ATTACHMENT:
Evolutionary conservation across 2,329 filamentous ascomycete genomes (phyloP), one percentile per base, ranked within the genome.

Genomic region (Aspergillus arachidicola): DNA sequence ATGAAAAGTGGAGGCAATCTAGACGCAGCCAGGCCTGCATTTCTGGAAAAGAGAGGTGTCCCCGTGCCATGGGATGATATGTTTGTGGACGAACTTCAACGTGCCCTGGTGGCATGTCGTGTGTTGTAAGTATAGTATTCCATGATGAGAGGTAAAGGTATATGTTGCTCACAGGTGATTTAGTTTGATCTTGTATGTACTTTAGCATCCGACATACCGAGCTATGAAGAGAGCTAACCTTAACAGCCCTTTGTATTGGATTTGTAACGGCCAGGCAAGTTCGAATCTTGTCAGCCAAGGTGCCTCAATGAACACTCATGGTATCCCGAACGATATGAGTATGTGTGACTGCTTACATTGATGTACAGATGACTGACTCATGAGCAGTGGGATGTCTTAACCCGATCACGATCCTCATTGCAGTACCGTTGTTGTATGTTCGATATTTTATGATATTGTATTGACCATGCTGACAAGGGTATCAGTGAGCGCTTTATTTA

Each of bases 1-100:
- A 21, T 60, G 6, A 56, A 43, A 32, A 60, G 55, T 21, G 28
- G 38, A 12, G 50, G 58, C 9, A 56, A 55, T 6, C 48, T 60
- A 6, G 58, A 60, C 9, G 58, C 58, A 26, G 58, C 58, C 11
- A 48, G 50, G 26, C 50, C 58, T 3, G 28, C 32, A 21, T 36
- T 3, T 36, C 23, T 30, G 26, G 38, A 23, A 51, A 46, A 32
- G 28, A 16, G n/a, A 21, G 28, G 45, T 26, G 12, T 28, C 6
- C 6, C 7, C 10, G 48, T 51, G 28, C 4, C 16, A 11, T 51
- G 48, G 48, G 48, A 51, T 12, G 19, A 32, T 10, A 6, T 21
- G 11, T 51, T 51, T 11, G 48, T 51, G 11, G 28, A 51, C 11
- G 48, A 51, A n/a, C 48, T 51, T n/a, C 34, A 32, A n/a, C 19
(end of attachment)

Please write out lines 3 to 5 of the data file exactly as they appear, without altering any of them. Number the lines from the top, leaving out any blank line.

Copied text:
Each of bases 1-100:
- A 21, T 60, G 6, A 56, A 43, A 32, A 60, G 55, T 21, G 28
- G 38, A 12, G 50, G 58, C 9, A 56, A 55, T 6, C 48, T 60